The Mean Streets of New York in 1900

New York has long had a reputation for being a city full of diversity. The metropolis became a major landing spot for both newly-arrived immigrants and for Americans seeking a new life in the big city. Starting in the early 1800s, the city became a hub of activity. Not only did the increasing population mean that there was always something to buy or sell in the Big Apple, but the ports of New York had a steady flow of both imports and exports. The result was that by 1900 the city was filled with people of every nationality and income level, though some had it easier than others.

As the neighborhoods grew in number, the city began to take on character. Different areas had distinct personalities to them and people who lived in different neighborhoods even began to speak with particular accents- having been influenced linguistically by Jewish, German, Italian, and other immigrant communities.

By the mid-1800s the ports of New York City handled more goods than all other ports of the U.S. combined. The swelling of the city only increased with the advent of the Transcontinental Railroad and the widespread use of high-powered steamships.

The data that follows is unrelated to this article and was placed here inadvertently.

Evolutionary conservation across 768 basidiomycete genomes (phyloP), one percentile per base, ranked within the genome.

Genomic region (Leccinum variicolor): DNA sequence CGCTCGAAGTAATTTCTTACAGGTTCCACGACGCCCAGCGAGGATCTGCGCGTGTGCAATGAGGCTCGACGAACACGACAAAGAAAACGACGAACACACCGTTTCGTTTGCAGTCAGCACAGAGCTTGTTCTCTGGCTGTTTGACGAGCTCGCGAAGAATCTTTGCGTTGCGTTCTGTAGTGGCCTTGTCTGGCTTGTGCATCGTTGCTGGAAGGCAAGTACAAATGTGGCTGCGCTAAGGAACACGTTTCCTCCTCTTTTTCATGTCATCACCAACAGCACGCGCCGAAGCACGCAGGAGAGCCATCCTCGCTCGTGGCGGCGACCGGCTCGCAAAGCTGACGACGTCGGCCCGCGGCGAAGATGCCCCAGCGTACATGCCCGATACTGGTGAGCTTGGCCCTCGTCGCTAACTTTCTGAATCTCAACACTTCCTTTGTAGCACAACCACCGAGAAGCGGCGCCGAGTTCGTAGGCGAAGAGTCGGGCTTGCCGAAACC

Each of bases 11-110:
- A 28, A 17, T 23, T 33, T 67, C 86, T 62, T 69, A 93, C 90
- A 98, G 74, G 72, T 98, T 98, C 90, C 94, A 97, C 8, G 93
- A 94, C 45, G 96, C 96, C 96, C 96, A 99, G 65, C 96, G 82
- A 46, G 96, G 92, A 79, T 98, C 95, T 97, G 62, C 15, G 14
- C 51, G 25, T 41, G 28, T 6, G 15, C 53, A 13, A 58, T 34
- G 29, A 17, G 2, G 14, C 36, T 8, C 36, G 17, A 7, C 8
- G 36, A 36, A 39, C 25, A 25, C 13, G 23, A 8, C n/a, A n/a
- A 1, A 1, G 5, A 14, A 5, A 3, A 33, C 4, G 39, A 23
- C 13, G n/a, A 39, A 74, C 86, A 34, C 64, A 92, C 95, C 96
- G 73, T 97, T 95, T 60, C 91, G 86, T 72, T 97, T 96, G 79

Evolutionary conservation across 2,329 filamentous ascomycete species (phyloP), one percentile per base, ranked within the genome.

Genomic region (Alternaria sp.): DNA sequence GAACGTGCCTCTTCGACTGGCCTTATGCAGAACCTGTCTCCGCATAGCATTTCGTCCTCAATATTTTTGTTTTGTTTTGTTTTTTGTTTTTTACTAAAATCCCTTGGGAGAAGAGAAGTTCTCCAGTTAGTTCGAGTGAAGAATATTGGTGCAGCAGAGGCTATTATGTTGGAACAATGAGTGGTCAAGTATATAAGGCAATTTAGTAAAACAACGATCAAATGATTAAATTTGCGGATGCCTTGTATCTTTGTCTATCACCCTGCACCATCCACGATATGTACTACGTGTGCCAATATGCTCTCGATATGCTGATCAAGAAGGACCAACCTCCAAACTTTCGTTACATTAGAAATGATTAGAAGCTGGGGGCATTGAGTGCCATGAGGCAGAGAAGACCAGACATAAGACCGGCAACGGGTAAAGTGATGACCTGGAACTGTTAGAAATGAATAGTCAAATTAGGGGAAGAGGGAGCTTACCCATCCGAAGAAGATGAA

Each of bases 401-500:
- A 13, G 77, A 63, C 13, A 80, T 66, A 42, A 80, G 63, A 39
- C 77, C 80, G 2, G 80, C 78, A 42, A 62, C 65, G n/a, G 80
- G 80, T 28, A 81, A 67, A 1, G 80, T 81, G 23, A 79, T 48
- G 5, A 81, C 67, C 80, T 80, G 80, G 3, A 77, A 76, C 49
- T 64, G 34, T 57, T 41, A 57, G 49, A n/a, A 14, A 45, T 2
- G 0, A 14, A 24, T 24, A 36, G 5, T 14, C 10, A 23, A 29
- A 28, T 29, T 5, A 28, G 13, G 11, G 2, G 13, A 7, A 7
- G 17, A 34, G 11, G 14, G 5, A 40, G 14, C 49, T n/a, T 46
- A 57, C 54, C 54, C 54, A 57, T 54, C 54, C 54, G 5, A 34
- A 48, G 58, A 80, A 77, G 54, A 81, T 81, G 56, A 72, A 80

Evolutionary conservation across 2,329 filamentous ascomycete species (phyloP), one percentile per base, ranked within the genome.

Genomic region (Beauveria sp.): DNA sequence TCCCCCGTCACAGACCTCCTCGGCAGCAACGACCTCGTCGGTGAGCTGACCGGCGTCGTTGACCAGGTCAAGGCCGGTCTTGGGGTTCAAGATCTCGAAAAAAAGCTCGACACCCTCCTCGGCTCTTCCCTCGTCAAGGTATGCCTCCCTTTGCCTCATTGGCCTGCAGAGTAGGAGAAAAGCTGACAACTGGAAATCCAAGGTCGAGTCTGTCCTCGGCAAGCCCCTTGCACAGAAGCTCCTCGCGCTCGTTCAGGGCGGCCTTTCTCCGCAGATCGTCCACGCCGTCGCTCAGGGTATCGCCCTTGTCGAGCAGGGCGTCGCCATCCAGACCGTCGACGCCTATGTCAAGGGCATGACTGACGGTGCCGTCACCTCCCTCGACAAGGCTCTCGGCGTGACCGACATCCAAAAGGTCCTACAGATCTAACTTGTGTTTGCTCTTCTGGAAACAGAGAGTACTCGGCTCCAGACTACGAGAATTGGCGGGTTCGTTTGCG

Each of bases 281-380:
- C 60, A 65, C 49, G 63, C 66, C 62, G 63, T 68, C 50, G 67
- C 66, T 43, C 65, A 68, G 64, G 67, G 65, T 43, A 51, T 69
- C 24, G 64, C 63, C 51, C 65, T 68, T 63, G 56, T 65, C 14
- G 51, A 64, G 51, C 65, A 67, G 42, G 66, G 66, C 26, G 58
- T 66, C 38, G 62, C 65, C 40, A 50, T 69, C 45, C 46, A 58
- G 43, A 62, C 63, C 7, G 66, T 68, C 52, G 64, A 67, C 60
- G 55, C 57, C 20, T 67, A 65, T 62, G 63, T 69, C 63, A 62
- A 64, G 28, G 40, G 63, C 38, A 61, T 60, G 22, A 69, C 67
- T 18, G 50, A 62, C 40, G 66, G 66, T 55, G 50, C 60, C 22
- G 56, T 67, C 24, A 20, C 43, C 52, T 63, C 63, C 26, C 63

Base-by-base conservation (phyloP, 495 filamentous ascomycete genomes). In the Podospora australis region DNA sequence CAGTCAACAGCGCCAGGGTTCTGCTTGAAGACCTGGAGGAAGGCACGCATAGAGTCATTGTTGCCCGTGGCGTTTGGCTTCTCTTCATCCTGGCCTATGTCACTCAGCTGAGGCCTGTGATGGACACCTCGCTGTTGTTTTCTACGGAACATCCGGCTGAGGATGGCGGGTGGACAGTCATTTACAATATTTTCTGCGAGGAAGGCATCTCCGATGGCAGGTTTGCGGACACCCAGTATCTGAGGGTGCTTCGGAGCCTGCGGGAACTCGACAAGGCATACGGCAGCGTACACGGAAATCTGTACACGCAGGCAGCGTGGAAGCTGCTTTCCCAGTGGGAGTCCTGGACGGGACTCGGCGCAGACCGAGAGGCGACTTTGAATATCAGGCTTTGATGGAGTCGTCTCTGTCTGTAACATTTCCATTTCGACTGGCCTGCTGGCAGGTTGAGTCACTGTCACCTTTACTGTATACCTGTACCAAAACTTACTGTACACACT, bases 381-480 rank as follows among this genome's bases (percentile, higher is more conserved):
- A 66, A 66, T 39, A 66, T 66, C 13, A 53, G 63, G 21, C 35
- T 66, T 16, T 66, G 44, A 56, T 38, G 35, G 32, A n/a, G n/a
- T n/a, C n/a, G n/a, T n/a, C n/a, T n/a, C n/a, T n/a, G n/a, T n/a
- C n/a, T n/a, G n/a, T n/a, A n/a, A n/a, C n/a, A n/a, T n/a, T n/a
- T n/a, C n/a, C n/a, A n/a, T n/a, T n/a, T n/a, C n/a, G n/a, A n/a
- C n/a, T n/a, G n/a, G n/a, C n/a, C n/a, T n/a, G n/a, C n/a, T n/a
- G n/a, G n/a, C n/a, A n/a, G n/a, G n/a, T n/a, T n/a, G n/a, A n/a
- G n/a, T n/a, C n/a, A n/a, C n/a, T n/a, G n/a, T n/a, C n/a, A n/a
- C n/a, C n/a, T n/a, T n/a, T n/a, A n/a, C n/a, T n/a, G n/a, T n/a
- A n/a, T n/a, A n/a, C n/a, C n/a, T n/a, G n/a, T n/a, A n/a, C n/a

By 1910 New York took on the emblem of being the biggest melting pot city in the U.S. The city became known for innovation and elegance in architecture and culture, but also for gang violence, corruption, and poverty.

Gangs like the the Eastman Gang and the Gopher Gang had members in the hundreds each and controlled large sections of the city. Many of these gangs were comprised of Irish, Italian, or other immigrant populations and their descendants.

Groups of unattended children worked as peddlers, newspaper boys, shoeshiners, and smugglers- eeking out a living however they could.

Panhandlers -or beggars as they were known back then- held out baskets hoping passersby would be kind to them.

At the same time that poverty and crime were growing problems, the Gilded Age saw a number of elite New York families build vast mansions adorned with every conceivable ornament and convenience.

In the years leading up the the First World War New York was rapidly modernizing. In 1883 when it was completed the Brooklyn Bridge was the largest suspension bridge in the world.

Without the colorful characters and the rapid growth that colored turn-of-the-century New York, it might not have become the rich, interesting place it still is today.

Victorian-Era Bathhouse Discovered Under A Manchester Parking Lot: Click “Next Page” below!

Whizzco for DOT